Fifth, “Obviously, each state will have its own interests, concerns and priorities; but sensitivity to them cannot be one sided. At the end of the day, relationships between major states are reciprocal in nature”. Here again, the assertion is idealistic not practical. All relationships cannot be reciprocal. A big power should not expect reciprocity from a small country with fewer resources. An aggressive and expansionist regime like the present one in China will not observe reciprocity.
New Delhi should rather talk of interdependence between countries. It is a credible and viable approach propounded by political scientists of International theory Joseph Nye and Robert Keohane. This principle necessitates countries to be sensitive to each other because any action by one of them can cause upset in another country in relation to the former. The authors have further developed this principle into what is called complex interdependence which bind countries in such multiple relationships that either party cannot act unilaterally.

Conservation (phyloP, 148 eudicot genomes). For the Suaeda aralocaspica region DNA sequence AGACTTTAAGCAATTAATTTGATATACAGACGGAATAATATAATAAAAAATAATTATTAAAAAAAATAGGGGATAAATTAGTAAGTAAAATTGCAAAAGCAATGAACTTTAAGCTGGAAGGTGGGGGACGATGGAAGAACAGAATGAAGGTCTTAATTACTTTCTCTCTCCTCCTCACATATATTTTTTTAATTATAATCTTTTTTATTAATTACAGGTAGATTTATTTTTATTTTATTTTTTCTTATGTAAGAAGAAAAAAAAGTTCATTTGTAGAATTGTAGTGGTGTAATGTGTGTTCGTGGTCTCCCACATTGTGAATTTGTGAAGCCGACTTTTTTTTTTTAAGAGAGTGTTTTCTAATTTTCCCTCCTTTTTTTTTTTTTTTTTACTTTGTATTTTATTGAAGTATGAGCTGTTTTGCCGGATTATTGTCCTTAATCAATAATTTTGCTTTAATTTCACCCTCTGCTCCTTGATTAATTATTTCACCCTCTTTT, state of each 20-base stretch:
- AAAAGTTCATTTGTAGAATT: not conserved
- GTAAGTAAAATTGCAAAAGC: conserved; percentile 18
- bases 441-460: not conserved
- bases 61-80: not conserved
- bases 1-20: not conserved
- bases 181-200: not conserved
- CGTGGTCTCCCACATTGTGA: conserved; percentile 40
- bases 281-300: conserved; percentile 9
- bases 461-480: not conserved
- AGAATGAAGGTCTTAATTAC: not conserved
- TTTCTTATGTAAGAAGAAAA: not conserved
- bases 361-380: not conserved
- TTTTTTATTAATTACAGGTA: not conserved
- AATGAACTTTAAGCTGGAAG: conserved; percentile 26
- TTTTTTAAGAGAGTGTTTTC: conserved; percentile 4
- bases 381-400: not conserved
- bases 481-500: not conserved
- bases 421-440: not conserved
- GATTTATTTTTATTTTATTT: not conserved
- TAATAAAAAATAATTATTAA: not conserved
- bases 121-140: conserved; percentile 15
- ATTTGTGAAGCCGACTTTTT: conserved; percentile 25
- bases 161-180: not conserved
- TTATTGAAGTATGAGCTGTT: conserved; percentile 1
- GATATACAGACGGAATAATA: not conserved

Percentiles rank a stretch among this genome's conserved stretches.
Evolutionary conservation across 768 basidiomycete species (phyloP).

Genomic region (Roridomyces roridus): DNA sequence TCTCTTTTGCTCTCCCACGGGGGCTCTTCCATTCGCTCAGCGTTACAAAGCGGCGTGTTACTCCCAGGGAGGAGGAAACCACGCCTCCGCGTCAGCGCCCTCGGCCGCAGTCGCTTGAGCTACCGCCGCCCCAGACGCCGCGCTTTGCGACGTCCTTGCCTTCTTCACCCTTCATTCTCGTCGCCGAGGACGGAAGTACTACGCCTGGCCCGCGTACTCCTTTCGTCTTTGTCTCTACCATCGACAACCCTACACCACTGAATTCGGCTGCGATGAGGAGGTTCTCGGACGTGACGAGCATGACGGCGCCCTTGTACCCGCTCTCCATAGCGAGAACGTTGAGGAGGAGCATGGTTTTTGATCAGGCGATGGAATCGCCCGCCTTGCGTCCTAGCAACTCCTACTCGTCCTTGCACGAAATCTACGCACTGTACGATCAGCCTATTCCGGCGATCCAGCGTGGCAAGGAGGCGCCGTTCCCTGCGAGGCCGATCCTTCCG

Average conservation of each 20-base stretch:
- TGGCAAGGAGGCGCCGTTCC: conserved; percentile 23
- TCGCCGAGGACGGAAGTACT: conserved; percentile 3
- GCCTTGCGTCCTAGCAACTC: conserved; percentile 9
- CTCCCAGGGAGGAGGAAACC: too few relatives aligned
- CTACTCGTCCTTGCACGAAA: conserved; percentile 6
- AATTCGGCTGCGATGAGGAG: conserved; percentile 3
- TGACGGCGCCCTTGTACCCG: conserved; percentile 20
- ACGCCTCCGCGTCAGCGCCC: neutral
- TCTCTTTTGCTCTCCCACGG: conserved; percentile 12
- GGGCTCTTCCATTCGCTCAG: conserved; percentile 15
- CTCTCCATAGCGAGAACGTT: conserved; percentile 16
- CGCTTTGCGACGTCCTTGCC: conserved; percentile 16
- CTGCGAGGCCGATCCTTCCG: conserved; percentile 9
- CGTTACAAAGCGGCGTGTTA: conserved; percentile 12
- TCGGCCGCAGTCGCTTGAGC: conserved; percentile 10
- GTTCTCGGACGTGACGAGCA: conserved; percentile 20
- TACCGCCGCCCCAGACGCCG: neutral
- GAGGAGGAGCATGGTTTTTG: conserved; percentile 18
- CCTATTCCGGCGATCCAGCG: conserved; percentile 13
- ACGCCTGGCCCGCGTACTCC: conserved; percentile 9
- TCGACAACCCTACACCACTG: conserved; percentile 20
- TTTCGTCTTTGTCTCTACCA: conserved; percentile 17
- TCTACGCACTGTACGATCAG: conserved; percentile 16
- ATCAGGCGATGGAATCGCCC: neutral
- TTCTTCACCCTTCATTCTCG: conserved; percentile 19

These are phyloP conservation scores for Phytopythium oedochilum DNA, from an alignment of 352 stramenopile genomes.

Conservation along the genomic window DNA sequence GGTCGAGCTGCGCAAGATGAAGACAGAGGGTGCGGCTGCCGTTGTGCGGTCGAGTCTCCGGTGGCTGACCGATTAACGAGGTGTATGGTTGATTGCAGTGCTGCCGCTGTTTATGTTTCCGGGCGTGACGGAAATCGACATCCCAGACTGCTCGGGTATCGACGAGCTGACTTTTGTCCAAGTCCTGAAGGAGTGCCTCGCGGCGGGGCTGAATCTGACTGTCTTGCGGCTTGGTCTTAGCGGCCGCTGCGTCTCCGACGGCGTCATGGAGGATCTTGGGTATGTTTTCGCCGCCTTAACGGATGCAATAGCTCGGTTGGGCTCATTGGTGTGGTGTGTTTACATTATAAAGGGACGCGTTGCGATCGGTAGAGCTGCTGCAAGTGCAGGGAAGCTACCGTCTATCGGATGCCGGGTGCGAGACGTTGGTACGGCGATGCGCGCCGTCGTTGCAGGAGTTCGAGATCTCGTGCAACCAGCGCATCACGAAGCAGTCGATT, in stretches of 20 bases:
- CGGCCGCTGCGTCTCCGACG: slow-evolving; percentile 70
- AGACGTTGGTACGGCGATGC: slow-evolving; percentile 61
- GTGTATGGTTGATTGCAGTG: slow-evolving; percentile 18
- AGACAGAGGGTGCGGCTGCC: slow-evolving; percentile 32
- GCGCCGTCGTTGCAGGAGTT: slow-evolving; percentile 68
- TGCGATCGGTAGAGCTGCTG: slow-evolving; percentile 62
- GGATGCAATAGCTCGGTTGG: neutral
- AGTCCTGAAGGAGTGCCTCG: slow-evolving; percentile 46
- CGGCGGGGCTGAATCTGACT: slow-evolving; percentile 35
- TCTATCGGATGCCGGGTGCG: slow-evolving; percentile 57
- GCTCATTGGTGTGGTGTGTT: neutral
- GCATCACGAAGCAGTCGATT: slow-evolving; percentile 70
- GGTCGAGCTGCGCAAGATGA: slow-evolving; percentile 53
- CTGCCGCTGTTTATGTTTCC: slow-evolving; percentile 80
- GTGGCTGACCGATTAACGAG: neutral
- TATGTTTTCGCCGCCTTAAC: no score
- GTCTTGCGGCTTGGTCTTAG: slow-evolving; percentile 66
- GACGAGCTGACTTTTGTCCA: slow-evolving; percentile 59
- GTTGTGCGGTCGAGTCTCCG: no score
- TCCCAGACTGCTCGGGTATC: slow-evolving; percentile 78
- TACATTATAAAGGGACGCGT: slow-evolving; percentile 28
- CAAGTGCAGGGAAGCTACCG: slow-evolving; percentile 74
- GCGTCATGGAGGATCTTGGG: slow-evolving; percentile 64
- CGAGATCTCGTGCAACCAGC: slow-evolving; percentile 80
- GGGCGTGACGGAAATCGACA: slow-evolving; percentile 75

The rest three following principles are statement of the obvious. The sixth is, “As rising powers, each will have their own set of aspirations and their pursuit too cannot be ignored”. Seventh, “there will always be divergences and differences, but their management is essential to our ties.” Eighth, “that civilisational states like India and China must always take the long view.” Once again, the practical question is whether Beijing shares these established truths in bilateral relationship and respects them. From their anti-India actions not only on the border, in the United Nations and in support of Pakistan, it is more than clear that Beijing is not on the same page as New Delhi. So do these principles laid out by EAM appeal to Beijing let alone bite it?